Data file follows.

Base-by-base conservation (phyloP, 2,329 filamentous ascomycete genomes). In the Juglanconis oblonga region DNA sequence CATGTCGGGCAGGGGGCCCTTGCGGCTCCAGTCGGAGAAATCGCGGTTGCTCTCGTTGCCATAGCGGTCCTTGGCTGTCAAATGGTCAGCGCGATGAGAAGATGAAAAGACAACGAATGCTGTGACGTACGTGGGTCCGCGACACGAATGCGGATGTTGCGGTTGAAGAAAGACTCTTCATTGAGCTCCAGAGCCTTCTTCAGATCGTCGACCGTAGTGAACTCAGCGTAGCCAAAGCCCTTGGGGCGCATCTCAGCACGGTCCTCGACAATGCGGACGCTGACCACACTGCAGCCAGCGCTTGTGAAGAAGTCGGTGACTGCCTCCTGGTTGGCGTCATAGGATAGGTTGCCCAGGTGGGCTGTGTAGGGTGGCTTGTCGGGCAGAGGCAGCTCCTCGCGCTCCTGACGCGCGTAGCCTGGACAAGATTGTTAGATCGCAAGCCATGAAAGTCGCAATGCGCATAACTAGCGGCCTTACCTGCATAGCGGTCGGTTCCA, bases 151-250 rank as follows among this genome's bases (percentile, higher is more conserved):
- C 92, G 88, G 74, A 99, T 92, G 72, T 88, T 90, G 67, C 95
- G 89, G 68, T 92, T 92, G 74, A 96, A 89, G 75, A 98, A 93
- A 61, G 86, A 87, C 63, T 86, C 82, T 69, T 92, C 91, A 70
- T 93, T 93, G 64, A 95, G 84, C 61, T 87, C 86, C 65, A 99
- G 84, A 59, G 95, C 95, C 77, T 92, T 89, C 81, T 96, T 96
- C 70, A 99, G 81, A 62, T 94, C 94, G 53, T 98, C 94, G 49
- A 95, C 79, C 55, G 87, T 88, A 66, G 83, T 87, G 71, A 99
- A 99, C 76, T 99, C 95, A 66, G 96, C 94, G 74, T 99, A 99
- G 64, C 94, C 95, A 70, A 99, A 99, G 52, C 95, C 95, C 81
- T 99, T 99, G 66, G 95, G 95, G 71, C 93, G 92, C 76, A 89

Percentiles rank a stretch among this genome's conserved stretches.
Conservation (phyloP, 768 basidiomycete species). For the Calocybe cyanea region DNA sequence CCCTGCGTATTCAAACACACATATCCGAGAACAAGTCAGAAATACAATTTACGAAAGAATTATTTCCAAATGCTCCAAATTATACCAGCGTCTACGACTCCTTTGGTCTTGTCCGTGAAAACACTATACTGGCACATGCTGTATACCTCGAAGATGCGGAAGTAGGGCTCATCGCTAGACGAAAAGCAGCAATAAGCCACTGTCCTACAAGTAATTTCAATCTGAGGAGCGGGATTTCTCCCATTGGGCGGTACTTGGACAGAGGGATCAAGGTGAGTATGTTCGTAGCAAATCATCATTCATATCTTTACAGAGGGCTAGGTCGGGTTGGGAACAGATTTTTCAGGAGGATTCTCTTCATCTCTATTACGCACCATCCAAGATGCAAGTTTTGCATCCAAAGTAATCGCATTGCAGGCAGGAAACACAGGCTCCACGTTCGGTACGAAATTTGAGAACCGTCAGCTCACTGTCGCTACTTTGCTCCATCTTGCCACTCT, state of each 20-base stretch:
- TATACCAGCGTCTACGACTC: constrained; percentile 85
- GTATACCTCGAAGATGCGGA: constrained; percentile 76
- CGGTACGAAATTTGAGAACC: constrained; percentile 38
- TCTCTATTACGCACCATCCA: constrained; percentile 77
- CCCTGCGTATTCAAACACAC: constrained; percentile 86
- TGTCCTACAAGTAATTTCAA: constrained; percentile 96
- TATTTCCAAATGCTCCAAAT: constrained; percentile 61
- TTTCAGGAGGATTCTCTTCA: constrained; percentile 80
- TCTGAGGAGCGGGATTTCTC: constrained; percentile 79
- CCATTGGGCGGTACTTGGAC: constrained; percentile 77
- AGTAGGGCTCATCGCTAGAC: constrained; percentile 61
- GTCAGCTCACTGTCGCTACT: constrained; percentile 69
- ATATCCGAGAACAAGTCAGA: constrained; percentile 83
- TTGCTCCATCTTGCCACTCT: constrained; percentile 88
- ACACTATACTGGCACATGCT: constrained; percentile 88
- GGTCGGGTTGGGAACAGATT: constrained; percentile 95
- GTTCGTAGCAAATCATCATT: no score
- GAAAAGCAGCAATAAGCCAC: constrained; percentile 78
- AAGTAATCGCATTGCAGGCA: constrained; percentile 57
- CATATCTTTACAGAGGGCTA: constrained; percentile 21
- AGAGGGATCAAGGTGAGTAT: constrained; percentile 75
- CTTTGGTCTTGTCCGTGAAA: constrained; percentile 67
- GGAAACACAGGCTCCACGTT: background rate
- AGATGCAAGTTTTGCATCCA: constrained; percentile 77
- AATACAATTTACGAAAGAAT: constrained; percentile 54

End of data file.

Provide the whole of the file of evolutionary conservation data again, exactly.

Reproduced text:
Base-by-base conservation (phyloP, 2,329 filamentous ascomycete genomes). In the Juglanconis oblonga region DNA sequence CATGTCGGGCAGGGGGCCCTTGCGGCTCCAGTCGGAGAAATCGCGGTTGCTCTCGTTGCCATAGCGGTCCTTGGCTGTCAAATGGTCAGCGCGATGAGAAGATGAAAAGACAACGAATGCTGTGACGTACGTGGGTCCGCGACACGAATGCGGATGTTGCGGTTGAAGAAAGACTCTTCATTGAGCTCCAGAGCCTTCTTCAGATCGTCGACCGTAGTGAACTCAGCGTAGCCAAAGCCCTTGGGGCGCATCTCAGCACGGTCCTCGACAATGCGGACGCTGACCACACTGCAGCCAGCGCTTGTGAAGAAGTCGGTGACTGCCTCCTGGTTGGCGTCATAGGATAGGTTGCCCAGGTGGGCTGTGTAGGGTGGCTTGTCGGGCAGAGGCAGCTCCTCGCGCTCCTGACGCGCGTAGCCTGGACAAGATTGTTAGATCGCAAGCCATGAAAGTCGCAATGCGCATAACTAGCGGCCTTACCTGCATAGCGGTCGGTTCCA, bases 151-250 rank as follows among this genome's bases (percentile, higher is more conserved):
- C 92, G 88, G 74, A 99, T 92, G 72, T 88, T 90, G 67, C 95
- G 89, G 68, T 92, T 92, G 74, A 96, A 89, G 75, A 98, A 93
- A 61, G 86, A 87, C 63, T 86, C 82, T 69, T 92, C 91, A 70
- T 93, T 93, G 64, A 95, G 84, C 61, T 87, C 86, C 65, A 99
- G 84, A 59, G 95, C 95, C 77, T 92, T 89, C 81, T 96, T 96
- C 70, A 99, G 81, A 62, T 94, C 94, G 53, T 98, C 94, G 49
- A 95, C 79, C 55, G 87, T 88, A 66, G 83, T 87, G 71, A 99
- A 99, C 76, T 99, C 95, A 66, G 96, C 94, G 74, T 99, A 99
- G 64, C 94, C 95, A 70, A 99, A 99, G 52, C 95, C 95, C 81
- T 99, T 99, G 66, G 95, G 95, G 71, C 93, G 92, C 76, A 89

Percentiles rank a stretch among this genome's conserved stretches.
Conservation (phyloP, 768 basidiomycete species). For the Calocybe cyanea region DNA sequence CCCTGCGTATTCAAACACACATATCCGAGAACAAGTCAGAAATACAATTTACGAAAGAATTATTTCCAAATGCTCCAAATTATACCAGCGTCTACGACTCCTTTGGTCTTGTCCGTGAAAACACTATACTGGCACATGCTGTATACCTCGAAGATGCGGAAGTAGGGCTCATCGCTAGACGAAAAGCAGCAATAAGCCACTGTCCTACAAGTAATTTCAATCTGAGGAGCGGGATTTCTCCCATTGGGCGGTACTTGGACAGAGGGATCAAGGTGAGTATGTTCGTAGCAAATCATCATTCATATCTTTACAGAGGGCTAGGTCGGGTTGGGAACAGATTTTTCAGGAGGATTCTCTTCATCTCTATTACGCACCATCCAAGATGCAAGTTTTGCATCCAAAGTAATCGCATTGCAGGCAGGAAACACAGGCTCCACGTTCGGTACGAAATTTGAGAACCGTCAGCTCACTGTCGCTACTTTGCTCCATCTTGCCACTCT, state of each 20-base stretch:
- TATACCAGCGTCTACGACTC: constrained; percentile 85
- GTATACCTCGAAGATGCGGA: constrained; percentile 76
- CGGTACGAAATTTGAGAACC: constrained; percentile 38
- TCTCTATTACGCACCATCCA: constrained; percentile 77
- CCCTGCGTATTCAAACACAC: constrained; percentile 86
- TGTCCTACAAGTAATTTCAA: constrained; percentile 96
- TATTTCCAAATGCTCCAAAT: constrained; percentile 61
- TTTCAGGAGGATTCTCTTCA: constrained; percentile 80
- TCTGAGGAGCGGGATTTCTC: constrained; percentile 79
- CCATTGGGCGGTACTTGGAC: constrained; percentile 77
- AGTAGGGCTCATCGCTAGAC: constrained; percentile 61
- GTCAGCTCACTGTCGCTACT: constrained; percentile 69
- ATATCCGAGAACAAGTCAGA: constrained; percentile 83
- TTGCTCCATCTTGCCACTCT: constrained; percentile 88
- ACACTATACTGGCACATGCT: constrained; percentile 88
- GGTCGGGTTGGGAACAGATT: constrained; percentile 95
- GTTCGTAGCAAATCATCATT: no score
- GAAAAGCAGCAATAAGCCAC: constrained; percentile 78
- AAGTAATCGCATTGCAGGCA: constrained; percentile 57
- CATATCTTTACAGAGGGCTA: constrained; percentile 21
- AGAGGGATCAAGGTGAGTAT: constrained; percentile 75
- CTTTGGTCTTGTCCGTGAAA: constrained; percentile 67
- GGAAACACAGGCTCCACGTT: background rate
- AGATGCAAGTTTTGCATCCA: constrained; percentile 77
- AATACAATTTACGAAAGAAT: constrained; percentile 54